One of the primary examples is a case that speaks to his views about self-determination. It was a class action lawsuit brought by three women who were institutionalized. These three women were subjected to non-emergency surgical procedures without having any input into the decision. They were determined not to be competent to make decisions about their own health care. The U.S. District Court held that the District of Columbia had to consider their wishes as expressed through people who knew them as to whether they should have these elective medical procedures. The U.S. Circuit Court of Appeals reversed that decision, in a decision written by Judge Kavanaugh. He concluded these individuals should have these procedures without even being asked about their wishes. That is one case that has caused us a great deal of concern about his judicial philosophy. It’s not the only decision, but it was one we found greatly persuasive in our review of his record.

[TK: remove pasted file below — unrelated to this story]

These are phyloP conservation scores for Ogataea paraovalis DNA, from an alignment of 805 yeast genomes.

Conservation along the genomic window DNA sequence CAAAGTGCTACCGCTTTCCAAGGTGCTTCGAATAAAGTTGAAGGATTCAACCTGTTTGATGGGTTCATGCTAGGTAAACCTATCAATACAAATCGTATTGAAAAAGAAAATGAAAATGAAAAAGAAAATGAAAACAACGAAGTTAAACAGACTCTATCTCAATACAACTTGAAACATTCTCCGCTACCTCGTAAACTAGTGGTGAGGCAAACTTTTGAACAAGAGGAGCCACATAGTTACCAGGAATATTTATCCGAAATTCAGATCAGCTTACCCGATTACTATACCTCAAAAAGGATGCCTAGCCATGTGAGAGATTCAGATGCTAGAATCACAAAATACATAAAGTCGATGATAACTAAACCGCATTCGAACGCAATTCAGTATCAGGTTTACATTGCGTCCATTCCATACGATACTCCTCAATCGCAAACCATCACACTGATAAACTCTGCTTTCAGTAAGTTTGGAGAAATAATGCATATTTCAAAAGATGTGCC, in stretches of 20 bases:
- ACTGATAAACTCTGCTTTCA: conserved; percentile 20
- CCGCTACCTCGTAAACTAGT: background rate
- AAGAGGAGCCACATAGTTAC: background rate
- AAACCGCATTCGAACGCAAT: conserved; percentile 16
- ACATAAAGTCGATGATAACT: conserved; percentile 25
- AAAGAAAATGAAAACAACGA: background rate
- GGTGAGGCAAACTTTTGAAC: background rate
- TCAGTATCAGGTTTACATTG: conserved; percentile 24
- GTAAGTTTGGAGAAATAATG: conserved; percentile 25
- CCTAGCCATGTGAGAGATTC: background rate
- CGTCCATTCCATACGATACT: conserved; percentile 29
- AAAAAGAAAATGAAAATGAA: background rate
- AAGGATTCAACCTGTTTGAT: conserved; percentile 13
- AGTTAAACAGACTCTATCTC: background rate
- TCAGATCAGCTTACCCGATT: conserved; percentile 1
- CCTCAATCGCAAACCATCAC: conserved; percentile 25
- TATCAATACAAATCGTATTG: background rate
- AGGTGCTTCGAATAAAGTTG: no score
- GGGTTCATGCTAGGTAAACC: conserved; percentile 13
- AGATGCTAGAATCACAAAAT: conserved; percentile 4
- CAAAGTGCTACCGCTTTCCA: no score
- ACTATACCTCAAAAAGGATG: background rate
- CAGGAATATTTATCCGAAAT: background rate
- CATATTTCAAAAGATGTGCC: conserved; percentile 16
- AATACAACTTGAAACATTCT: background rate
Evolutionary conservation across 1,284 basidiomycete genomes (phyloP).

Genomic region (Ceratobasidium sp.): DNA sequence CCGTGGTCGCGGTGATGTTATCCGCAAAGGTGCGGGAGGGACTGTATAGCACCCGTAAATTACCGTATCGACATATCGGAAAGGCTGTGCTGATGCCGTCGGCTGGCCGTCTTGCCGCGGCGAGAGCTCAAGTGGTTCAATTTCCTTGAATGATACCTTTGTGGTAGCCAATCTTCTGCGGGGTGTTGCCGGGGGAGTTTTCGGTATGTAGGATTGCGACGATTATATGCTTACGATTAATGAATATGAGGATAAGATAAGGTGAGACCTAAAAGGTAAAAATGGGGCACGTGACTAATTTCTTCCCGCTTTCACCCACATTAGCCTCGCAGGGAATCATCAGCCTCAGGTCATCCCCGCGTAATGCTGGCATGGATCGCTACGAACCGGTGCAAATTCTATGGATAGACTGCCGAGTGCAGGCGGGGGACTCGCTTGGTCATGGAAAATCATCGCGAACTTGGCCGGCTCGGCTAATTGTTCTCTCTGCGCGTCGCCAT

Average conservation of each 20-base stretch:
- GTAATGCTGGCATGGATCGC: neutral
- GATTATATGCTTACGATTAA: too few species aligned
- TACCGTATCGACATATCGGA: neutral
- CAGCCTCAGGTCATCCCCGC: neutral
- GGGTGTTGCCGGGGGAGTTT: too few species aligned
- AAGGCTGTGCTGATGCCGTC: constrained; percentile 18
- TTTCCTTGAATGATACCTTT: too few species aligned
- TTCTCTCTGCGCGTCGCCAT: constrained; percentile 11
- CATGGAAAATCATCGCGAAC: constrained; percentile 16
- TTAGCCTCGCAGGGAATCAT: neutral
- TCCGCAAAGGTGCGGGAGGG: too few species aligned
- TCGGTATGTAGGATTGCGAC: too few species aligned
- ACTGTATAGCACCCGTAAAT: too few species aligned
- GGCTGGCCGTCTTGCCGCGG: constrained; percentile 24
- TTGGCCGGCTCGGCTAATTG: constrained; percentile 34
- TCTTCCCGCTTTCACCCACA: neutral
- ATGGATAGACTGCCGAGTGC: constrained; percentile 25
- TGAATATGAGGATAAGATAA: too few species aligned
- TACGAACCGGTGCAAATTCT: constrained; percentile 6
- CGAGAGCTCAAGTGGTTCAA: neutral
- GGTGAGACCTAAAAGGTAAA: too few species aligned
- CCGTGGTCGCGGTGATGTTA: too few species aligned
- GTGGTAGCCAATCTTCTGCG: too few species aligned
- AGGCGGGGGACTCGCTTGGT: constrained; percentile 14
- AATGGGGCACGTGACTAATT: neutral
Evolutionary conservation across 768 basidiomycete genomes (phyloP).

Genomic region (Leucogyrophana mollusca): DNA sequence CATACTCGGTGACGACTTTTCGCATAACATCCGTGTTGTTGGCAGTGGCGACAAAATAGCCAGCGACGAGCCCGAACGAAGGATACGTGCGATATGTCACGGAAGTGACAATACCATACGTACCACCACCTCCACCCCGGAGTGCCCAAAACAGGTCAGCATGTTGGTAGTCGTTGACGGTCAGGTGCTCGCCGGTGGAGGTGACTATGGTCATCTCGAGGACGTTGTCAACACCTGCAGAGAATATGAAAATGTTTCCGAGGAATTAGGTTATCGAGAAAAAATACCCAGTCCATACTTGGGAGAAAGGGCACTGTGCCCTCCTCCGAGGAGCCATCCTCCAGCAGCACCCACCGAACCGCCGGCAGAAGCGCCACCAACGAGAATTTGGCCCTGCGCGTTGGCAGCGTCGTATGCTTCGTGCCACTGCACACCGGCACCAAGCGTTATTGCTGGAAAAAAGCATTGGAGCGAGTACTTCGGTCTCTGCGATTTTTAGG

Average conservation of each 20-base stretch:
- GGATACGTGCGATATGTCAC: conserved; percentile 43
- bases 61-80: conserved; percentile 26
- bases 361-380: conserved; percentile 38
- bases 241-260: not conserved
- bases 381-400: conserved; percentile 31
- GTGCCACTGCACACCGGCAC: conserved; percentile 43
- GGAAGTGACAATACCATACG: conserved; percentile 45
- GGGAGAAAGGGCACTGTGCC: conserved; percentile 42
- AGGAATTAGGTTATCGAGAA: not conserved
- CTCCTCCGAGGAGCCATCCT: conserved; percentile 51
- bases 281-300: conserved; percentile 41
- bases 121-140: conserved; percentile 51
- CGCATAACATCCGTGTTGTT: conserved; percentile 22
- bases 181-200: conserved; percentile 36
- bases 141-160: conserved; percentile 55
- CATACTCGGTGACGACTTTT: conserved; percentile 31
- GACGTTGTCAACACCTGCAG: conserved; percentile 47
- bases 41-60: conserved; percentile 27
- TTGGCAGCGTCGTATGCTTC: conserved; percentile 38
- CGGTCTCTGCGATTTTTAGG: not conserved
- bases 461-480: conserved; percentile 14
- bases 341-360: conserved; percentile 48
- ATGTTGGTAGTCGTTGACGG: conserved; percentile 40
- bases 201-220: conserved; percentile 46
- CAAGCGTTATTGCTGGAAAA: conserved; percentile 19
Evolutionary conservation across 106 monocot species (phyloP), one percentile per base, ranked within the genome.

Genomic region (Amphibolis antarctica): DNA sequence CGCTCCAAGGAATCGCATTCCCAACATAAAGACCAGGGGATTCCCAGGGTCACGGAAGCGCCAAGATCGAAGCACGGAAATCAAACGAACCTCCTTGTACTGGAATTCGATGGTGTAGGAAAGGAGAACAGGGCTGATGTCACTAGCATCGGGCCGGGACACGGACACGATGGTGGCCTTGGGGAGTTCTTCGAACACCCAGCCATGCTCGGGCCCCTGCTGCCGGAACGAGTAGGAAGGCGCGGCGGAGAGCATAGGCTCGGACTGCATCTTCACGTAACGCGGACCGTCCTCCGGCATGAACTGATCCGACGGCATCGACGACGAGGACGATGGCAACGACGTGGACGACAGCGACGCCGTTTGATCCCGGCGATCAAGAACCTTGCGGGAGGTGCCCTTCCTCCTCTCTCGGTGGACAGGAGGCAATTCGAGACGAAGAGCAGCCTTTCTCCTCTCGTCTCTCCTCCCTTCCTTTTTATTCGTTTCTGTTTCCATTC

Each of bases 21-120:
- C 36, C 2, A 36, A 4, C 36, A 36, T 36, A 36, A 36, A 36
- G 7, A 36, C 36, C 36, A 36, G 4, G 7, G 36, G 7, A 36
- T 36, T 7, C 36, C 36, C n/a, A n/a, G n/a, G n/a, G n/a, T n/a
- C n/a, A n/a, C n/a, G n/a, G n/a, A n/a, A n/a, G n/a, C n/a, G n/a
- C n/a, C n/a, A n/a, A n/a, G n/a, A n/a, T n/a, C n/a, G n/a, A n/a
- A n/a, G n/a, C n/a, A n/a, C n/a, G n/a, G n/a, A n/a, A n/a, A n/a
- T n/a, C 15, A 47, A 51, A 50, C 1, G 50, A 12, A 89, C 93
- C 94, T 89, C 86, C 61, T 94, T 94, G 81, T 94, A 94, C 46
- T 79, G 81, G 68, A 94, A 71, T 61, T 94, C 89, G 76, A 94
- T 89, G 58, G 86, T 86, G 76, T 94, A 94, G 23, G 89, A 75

Have his decisions in education been negative to our community?
Yes. He authored an opinion that reversed a District Court Order, which required the government to provide compensatory services to a student who had been incarcerated in a Maryland prison. The lower court had found in favor of the student. But Judge Kavaunaugh in the Court of Appeals reversed the decision. He applied contract law, reaching the conclusion that the District of Columbia was relieved of its obligation because it was not practical for the provider to enter the facility.